Tailor's Bunionette & Bunion Treatments
In this article we are going to cover the topic of tailor’s bunionette. We will then briefly cover bunion treatment methods and what can be done to alleviate pain and discomfort in the foot from this condition.
What is a bunion/bunionette?
A bunionette, otherwise known as a tailor’s bunionette, is a reverse of the hallux valgus/bunion deformity and occurs on the outer border of the foot in relation to the little or 5th toe MTP joint.
Tailor’s bunion, or bunionette, is a condition caused as a result of inflammation of the fifth metatarsal bone at the base of the little toe.
It is called a tailor’s bunion because in past centuries tailors sat cross-legged, and this was thought to cause this protrusion on the outside aspect of the foot. As you may or may not know, it is usually characterized by inflammation, pain and redness of the little toe.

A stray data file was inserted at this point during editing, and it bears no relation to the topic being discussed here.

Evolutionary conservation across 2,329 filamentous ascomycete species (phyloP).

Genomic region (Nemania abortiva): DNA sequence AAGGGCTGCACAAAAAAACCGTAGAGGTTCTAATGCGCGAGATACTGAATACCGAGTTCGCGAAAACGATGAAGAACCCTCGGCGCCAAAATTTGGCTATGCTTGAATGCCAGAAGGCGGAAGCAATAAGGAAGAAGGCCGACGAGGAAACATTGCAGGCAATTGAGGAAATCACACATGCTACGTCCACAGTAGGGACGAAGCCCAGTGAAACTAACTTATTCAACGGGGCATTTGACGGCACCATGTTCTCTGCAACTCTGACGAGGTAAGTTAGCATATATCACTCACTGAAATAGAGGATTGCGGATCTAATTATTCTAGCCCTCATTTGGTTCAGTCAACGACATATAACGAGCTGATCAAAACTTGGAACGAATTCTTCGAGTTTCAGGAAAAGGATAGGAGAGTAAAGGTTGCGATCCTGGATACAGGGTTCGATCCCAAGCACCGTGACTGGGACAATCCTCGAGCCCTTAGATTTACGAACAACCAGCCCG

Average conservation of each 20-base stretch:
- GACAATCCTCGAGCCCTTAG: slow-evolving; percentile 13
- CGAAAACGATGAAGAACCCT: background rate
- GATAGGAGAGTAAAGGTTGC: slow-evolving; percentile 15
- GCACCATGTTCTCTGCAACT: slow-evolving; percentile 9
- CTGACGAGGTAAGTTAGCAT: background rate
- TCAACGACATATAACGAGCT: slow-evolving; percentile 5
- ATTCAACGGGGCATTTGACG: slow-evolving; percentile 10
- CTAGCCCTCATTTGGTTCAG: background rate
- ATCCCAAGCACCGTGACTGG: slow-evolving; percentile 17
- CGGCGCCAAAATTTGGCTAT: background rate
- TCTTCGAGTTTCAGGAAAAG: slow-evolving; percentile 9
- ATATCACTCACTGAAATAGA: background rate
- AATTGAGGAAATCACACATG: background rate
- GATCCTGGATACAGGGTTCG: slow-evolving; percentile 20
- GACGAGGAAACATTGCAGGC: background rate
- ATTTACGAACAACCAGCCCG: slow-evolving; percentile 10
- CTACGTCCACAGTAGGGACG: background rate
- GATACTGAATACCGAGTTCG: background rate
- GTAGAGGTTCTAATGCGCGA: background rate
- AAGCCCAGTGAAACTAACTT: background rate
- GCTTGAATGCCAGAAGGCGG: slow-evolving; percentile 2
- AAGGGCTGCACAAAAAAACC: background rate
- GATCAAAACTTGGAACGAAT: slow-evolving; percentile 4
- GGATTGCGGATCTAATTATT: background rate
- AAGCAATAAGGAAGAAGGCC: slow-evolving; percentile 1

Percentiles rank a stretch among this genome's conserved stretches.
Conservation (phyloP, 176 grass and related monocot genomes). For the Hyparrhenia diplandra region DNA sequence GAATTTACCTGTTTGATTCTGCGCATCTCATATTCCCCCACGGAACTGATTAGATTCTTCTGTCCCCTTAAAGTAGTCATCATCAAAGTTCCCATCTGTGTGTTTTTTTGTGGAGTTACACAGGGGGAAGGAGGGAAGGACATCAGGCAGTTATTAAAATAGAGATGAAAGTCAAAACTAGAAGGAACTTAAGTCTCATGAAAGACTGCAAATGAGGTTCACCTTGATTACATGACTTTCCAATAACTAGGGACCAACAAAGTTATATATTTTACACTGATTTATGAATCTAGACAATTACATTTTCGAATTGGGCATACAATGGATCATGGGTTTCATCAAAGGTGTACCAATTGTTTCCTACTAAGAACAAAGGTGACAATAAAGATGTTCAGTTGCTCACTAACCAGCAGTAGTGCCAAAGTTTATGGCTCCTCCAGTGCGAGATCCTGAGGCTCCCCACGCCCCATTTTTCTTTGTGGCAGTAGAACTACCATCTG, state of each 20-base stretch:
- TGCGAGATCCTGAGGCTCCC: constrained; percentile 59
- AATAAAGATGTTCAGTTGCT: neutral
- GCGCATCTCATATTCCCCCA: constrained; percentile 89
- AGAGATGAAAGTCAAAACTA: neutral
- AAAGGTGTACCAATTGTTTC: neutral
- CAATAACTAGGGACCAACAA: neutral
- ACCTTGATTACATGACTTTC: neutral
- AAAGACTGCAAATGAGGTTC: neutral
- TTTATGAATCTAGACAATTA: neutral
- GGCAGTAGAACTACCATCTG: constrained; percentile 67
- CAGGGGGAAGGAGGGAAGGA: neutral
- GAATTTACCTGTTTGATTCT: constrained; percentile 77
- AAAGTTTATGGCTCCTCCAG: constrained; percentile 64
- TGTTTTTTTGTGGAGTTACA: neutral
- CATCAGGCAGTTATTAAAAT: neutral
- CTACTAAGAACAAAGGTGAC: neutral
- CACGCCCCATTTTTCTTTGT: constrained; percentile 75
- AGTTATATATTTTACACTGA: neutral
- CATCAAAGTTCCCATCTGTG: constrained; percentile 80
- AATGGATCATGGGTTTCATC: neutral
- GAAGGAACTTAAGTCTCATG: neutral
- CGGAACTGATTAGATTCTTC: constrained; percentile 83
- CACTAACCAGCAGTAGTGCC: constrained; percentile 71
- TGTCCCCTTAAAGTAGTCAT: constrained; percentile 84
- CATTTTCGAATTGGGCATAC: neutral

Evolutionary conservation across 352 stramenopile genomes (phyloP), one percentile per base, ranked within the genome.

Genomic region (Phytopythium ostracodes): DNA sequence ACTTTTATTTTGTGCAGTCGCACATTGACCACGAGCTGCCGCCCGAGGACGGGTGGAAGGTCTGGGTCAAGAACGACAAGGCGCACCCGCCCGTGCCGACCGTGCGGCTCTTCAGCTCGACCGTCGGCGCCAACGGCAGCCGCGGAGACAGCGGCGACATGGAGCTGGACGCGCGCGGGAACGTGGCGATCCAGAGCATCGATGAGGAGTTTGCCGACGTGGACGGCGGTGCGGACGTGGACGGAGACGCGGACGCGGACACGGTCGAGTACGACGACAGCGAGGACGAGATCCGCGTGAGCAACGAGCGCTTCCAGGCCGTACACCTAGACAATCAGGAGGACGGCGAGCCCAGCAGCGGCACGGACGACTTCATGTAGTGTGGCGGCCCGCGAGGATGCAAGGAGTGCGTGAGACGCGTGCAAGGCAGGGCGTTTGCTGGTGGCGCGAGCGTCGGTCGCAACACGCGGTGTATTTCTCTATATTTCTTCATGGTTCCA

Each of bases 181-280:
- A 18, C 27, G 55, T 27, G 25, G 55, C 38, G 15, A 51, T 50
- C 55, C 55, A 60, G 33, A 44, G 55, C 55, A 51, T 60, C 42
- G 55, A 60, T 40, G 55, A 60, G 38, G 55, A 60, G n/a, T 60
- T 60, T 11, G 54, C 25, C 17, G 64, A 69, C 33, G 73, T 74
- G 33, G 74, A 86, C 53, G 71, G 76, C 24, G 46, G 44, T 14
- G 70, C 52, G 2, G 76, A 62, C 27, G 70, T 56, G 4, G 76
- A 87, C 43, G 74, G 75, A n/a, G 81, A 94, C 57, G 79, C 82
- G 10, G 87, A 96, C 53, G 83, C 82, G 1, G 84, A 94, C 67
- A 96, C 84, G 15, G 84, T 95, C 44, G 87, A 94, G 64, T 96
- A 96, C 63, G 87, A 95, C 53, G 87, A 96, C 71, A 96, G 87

Bunion treatment options
The bunion treatment for this is very similar to the big toe bunion. When required, the correction procedures carried out during bunion surgery provides excellent results in the long run and very similar to the hallux valgus.
Fewer than 10% of patients experience complications from this type of bunion surgery, but potential complications can include: infection; skin nerve damage with numbness; stiffness; some discomfort; and the potential to develop osteoarthritis or degenerative joint disease.
Recurrence of the bunionette is rare when a full realignment procedure has been undertaken.
If complications occur they are very treatable but may affect the extent of full recovery.
The success of the bunion surgery often depends on how well patients follow the post-surgical advice and instructions whilst at home during the first few weeks following surgery.